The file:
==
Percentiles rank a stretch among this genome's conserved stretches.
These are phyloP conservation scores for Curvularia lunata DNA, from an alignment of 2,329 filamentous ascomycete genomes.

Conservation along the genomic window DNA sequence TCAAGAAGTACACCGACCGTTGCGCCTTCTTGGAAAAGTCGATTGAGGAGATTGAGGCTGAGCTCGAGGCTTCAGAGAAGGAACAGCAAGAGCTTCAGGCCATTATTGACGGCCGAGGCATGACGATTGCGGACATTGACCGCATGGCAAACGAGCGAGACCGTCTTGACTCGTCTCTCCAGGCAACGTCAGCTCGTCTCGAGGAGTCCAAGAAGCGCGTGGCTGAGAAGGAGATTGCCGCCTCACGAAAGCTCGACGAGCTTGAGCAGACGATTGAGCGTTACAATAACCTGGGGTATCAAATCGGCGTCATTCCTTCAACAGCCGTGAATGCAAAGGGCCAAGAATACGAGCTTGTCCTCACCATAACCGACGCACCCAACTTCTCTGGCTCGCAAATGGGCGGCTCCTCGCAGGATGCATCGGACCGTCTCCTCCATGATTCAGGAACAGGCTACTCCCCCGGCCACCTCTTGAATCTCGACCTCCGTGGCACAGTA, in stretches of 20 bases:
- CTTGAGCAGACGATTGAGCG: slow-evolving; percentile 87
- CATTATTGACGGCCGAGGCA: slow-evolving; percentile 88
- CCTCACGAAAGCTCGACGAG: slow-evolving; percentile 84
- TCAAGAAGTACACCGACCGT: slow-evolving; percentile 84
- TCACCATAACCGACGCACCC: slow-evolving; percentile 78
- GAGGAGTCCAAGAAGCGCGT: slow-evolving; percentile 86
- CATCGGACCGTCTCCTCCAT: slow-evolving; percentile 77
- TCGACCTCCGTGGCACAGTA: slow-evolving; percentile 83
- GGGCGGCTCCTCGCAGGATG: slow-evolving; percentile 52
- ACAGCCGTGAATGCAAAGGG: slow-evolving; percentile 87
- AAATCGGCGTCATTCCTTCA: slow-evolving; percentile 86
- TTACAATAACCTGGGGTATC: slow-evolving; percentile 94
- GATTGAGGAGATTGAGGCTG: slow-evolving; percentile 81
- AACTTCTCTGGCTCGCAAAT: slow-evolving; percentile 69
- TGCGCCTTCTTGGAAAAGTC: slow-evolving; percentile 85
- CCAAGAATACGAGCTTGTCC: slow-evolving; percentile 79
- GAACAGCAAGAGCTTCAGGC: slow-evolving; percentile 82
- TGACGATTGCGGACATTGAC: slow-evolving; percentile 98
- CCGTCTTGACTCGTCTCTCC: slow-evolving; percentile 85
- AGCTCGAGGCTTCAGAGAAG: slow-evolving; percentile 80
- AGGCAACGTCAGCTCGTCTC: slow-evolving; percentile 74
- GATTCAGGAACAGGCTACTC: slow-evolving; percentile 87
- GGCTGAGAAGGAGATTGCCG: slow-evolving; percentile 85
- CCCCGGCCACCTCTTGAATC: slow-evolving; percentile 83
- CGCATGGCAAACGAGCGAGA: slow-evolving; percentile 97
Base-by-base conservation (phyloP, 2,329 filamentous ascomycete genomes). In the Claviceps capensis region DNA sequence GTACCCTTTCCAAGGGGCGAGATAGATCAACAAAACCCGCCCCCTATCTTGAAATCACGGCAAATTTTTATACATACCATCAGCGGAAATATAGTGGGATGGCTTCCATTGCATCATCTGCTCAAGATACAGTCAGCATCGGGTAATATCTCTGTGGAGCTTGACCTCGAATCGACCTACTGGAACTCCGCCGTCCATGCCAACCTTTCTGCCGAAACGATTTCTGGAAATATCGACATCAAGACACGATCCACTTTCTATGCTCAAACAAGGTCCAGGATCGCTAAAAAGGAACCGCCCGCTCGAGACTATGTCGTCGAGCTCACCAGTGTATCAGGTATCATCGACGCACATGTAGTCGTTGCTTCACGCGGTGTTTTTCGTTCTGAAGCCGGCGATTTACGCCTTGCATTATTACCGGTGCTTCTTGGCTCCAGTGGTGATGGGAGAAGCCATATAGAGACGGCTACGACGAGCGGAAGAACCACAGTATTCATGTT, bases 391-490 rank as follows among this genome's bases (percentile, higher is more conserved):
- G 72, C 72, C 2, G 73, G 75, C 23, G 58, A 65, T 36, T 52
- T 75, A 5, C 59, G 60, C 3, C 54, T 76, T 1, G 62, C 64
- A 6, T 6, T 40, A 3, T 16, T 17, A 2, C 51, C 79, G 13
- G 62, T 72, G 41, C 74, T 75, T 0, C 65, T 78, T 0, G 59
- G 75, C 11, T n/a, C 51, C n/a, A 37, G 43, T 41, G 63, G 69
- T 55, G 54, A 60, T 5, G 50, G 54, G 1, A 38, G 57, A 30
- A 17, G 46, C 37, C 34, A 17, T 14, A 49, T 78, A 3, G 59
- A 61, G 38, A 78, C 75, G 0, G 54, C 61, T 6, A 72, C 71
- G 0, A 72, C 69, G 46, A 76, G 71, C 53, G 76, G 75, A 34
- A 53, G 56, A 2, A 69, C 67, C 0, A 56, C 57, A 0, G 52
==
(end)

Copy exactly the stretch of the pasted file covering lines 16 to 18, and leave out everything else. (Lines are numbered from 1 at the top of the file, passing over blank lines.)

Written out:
- GATTGAGGAGATTGAGGCTG: slow-evolving; percentile 81
- AACTTCTCTGGCTCGCAAAT: slow-evolving; percentile 69
- TGCGCCTTCTTGGAAAAGTC: slow-evolving; percentile 85